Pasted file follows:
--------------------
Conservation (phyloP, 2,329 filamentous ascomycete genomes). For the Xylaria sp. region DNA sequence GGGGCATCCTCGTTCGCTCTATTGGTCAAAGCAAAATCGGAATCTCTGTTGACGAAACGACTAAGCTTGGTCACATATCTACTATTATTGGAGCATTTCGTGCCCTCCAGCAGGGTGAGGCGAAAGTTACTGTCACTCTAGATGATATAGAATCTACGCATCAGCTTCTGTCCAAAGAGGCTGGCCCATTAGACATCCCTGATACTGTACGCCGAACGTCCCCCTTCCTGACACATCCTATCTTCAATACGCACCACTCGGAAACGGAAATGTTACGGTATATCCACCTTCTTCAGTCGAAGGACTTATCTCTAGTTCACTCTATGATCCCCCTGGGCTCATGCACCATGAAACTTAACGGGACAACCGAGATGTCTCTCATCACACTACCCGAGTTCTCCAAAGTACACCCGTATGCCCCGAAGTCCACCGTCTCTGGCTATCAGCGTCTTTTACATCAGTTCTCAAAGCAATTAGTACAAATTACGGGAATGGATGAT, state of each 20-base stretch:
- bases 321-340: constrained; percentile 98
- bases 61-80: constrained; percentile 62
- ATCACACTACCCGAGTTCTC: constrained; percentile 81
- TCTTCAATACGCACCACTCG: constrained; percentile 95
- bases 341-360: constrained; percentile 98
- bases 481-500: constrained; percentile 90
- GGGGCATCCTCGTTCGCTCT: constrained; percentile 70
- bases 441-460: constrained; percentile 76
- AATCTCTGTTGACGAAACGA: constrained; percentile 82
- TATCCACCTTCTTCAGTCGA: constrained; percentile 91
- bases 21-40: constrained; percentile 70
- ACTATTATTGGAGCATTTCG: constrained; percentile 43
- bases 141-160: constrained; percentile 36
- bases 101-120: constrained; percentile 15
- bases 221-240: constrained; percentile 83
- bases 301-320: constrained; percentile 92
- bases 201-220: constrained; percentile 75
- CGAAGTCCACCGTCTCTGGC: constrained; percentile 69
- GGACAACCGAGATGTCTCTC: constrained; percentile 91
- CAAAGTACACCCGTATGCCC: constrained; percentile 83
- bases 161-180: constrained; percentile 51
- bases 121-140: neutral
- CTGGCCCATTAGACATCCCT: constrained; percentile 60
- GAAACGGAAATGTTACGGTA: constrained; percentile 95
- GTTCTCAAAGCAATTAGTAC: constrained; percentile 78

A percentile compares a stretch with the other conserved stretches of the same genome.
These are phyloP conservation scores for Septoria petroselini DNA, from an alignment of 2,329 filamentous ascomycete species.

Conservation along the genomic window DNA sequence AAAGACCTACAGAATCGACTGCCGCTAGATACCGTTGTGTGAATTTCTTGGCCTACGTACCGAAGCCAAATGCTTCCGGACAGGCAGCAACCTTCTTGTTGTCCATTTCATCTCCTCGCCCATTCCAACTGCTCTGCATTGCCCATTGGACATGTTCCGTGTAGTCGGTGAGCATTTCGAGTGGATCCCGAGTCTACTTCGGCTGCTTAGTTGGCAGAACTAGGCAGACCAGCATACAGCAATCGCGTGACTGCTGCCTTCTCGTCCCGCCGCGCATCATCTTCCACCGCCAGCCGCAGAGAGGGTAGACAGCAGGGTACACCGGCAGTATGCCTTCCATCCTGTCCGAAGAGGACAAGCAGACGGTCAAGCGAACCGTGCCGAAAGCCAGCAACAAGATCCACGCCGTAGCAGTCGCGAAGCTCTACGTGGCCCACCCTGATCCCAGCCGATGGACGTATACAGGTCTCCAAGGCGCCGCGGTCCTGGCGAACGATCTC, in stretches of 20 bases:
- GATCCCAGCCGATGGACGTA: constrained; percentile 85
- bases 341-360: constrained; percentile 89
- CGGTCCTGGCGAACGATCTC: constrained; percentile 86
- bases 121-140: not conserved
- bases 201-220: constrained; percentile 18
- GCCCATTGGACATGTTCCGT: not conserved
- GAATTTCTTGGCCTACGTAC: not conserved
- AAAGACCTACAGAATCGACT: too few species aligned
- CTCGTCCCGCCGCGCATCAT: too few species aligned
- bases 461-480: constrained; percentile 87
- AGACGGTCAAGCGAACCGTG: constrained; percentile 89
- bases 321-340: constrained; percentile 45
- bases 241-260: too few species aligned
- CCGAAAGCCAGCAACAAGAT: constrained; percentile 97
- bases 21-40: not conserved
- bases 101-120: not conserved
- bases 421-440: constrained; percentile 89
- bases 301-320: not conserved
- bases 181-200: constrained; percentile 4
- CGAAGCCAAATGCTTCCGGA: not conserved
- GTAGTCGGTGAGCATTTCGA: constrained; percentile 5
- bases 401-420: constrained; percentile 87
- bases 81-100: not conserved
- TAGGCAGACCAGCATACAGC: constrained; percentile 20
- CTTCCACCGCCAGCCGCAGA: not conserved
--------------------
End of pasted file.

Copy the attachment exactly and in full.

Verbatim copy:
Conservation (phyloP, 2,329 filamentous ascomycete genomes). For the Xylaria sp. region DNA sequence GGGGCATCCTCGTTCGCTCTATTGGTCAAAGCAAAATCGGAATCTCTGTTGACGAAACGACTAAGCTTGGTCACATATCTACTATTATTGGAGCATTTCGTGCCCTCCAGCAGGGTGAGGCGAAAGTTACTGTCACTCTAGATGATATAGAATCTACGCATCAGCTTCTGTCCAAAGAGGCTGGCCCATTAGACATCCCTGATACTGTACGCCGAACGTCCCCCTTCCTGACACATCCTATCTTCAATACGCACCACTCGGAAACGGAAATGTTACGGTATATCCACCTTCTTCAGTCGAAGGACTTATCTCTAGTTCACTCTATGATCCCCCTGGGCTCATGCACCATGAAACTTAACGGGACAACCGAGATGTCTCTCATCACACTACCCGAGTTCTCCAAAGTACACCCGTATGCCCCGAAGTCCACCGTCTCTGGCTATCAGCGTCTTTTACATCAGTTCTCAAAGCAATTAGTACAAATTACGGGAATGGATGAT, state of each 20-base stretch:
- bases 321-340: constrained; percentile 98
- bases 61-80: constrained; percentile 62
- ATCACACTACCCGAGTTCTC: constrained; percentile 81
- TCTTCAATACGCACCACTCG: constrained; percentile 95
- bases 341-360: constrained; percentile 98
- bases 481-500: constrained; percentile 90
- GGGGCATCCTCGTTCGCTCT: constrained; percentile 70
- bases 441-460: constrained; percentile 76
- AATCTCTGTTGACGAAACGA: constrained; percentile 82
- TATCCACCTTCTTCAGTCGA: constrained; percentile 91
- bases 21-40: constrained; percentile 70
- ACTATTATTGGAGCATTTCG: constrained; percentile 43
- bases 141-160: constrained; percentile 36
- bases 101-120: constrained; percentile 15
- bases 221-240: constrained; percentile 83
- bases 301-320: constrained; percentile 92
- bases 201-220: constrained; percentile 75
- CGAAGTCCACCGTCTCTGGC: constrained; percentile 69
- GGACAACCGAGATGTCTCTC: constrained; percentile 91
- CAAAGTACACCCGTATGCCC: constrained; percentile 83
- bases 161-180: constrained; percentile 51
- bases 121-140: neutral
- CTGGCCCATTAGACATCCCT: constrained; percentile 60
- GAAACGGAAATGTTACGGTA: constrained; percentile 95
- GTTCTCAAAGCAATTAGTAC: constrained; percentile 78

A percentile compares a stretch with the other conserved stretches of the same genome.
These are phyloP conservation scores for Septoria petroselini DNA, from an alignment of 2,329 filamentous ascomycete species.

Conservation along the genomic window DNA sequence AAAGACCTACAGAATCGACTGCCGCTAGATACCGTTGTGTGAATTTCTTGGCCTACGTACCGAAGCCAAATGCTTCCGGACAGGCAGCAACCTTCTTGTTGTCCATTTCATCTCCTCGCCCATTCCAACTGCTCTGCATTGCCCATTGGACATGTTCCGTGTAGTCGGTGAGCATTTCGAGTGGATCCCGAGTCTACTTCGGCTGCTTAGTTGGCAGAACTAGGCAGACCAGCATACAGCAATCGCGTGACTGCTGCCTTCTCGTCCCGCCGCGCATCATCTTCCACCGCCAGCCGCAGAGAGGGTAGACAGCAGGGTACACCGGCAGTATGCCTTCCATCCTGTCCGAAGAGGACAAGCAGACGGTCAAGCGAACCGTGCCGAAAGCCAGCAACAAGATCCACGCCGTAGCAGTCGCGAAGCTCTACGTGGCCCACCCTGATCCCAGCCGATGGACGTATACAGGTCTCCAAGGCGCCGCGGTCCTGGCGAACGATCTC, in stretches of 20 bases:
- GATCCCAGCCGATGGACGTA: constrained; percentile 85
- bases 341-360: constrained; percentile 89
- CGGTCCTGGCGAACGATCTC: constrained; percentile 86
- bases 121-140: not conserved
- bases 201-220: constrained; percentile 18
- GCCCATTGGACATGTTCCGT: not conserved
- GAATTTCTTGGCCTACGTAC: not conserved
- AAAGACCTACAGAATCGACT: too few species aligned
- CTCGTCCCGCCGCGCATCAT: too few species aligned
- bases 461-480: constrained; percentile 87
- AGACGGTCAAGCGAACCGTG: constrained; percentile 89
- bases 321-340: constrained; percentile 45
- bases 241-260: too few species aligned
- CCGAAAGCCAGCAACAAGAT: constrained; percentile 97
- bases 21-40: not conserved
- bases 101-120: not conserved
- bases 421-440: constrained; percentile 89
- bases 301-320: not conserved
- bases 181-200: constrained; percentile 4
- CGAAGCCAAATGCTTCCGGA: not conserved
- GTAGTCGGTGAGCATTTCGA: constrained; percentile 5
- bases 401-420: constrained; percentile 87
- bases 81-100: not conserved
- TAGGCAGACCAGCATACAGC: constrained; percentile 20
- CTTCCACCGCCAGCCGCAGA: not conserved